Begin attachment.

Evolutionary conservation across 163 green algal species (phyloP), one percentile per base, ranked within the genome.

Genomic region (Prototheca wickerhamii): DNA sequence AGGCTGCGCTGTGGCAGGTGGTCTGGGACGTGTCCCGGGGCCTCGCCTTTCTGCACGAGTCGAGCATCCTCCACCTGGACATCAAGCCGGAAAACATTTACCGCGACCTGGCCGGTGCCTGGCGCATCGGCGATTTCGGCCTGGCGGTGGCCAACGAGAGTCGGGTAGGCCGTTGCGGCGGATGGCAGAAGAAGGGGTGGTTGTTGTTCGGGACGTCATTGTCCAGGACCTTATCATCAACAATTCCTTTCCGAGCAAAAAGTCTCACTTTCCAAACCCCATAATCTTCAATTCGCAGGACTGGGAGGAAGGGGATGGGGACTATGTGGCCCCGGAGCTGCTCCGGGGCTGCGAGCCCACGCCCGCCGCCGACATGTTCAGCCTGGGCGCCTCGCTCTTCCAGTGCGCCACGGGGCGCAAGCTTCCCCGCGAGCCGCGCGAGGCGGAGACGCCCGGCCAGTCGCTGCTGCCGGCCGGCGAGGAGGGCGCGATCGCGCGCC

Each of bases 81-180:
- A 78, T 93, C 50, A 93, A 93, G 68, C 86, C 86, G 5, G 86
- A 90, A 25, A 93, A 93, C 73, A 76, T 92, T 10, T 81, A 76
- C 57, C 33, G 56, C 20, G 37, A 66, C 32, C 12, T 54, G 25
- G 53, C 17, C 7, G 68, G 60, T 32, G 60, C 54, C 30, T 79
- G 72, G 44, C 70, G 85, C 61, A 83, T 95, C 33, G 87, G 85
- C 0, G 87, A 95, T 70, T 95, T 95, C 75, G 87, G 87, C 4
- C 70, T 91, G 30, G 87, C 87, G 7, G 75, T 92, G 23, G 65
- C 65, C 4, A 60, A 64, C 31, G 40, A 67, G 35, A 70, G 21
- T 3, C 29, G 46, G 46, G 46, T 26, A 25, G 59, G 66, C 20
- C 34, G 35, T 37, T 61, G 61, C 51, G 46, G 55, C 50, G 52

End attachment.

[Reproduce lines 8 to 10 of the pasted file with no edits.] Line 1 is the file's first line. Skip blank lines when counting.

- G 72, G 44, C 70, G 85, C 61, A 83, T 95, C 33, G 87, G 85
- C 0, G 87, A 95, T 70, T 95, T 95, C 75, G 87, G 87, C 4
- C 70, T 91, G 30, G 87, C 87, G 7, G 75, T 92, G 23, G 65